Year 166 BC was a year of the pre-Julian Roman calendar. At the time it was known as the Year of the Consulship of Marcellus and Galus (or, less frequently, year 588 Ab urbe condita). The denomination 166 BC for this year has been used since the early medieval period, when the Anno Dominicalendar era became the prevalent method in Europe for naming years.
The Seleucid king Antiochus IV mounts a campaign against the Parthians who are threatening his empire in the east. He leaves his chancellor, Lysias, with responsibility for the government of southern Syria and the guardianship of his son.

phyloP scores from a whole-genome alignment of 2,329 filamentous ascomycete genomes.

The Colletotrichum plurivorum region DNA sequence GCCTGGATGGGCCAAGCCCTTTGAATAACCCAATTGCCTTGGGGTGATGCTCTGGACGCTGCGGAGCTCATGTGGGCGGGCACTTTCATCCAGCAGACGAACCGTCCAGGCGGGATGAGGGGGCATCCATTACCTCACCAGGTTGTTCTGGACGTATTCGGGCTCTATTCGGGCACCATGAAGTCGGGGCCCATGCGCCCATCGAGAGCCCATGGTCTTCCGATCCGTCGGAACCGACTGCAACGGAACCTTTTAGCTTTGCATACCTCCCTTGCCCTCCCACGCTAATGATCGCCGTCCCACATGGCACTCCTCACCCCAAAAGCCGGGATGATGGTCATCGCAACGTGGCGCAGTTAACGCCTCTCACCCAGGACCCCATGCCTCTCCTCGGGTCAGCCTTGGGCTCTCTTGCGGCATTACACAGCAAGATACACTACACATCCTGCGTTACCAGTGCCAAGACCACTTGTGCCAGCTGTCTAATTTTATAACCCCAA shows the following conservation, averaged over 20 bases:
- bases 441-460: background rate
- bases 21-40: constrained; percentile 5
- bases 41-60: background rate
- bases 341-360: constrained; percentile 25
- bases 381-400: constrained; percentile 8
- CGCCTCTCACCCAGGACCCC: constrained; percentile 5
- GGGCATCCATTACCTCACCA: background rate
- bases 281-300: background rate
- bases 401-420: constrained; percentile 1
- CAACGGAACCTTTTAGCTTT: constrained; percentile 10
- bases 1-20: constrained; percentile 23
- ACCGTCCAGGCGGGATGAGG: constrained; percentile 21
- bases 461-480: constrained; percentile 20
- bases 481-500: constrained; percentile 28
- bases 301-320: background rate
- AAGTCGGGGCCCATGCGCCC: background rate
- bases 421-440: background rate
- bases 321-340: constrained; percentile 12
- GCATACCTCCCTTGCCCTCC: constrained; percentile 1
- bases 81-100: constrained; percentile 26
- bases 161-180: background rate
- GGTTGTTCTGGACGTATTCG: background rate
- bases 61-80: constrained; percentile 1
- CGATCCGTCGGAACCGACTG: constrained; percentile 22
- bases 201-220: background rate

The leader of the Jewish revolt against Syria rule, Mattathias, dies and his third son, Judas, assumes leadership of the revolt in accordance with the deathbed disposition of his father.
The Battle of Beth Horon is fought between Jewish forces led by Judas Maccabeus and a Seleucid army. Maccabeus gains the element of surprise and successfully routs the much larger Syrian army.
The Battle of Emmaus takes place between the Jewish rebels led by Judas Maccabeus and Seleucid forces sent by Antiochus IV and led by Lysias and his general, Gorgias. In the ensuing battle, Judas Maccabeus and his men succeed in repelling Gorgias and forcing his army out of Judea and down to the coastal plain in what is an important victory in the war for Judea's independence.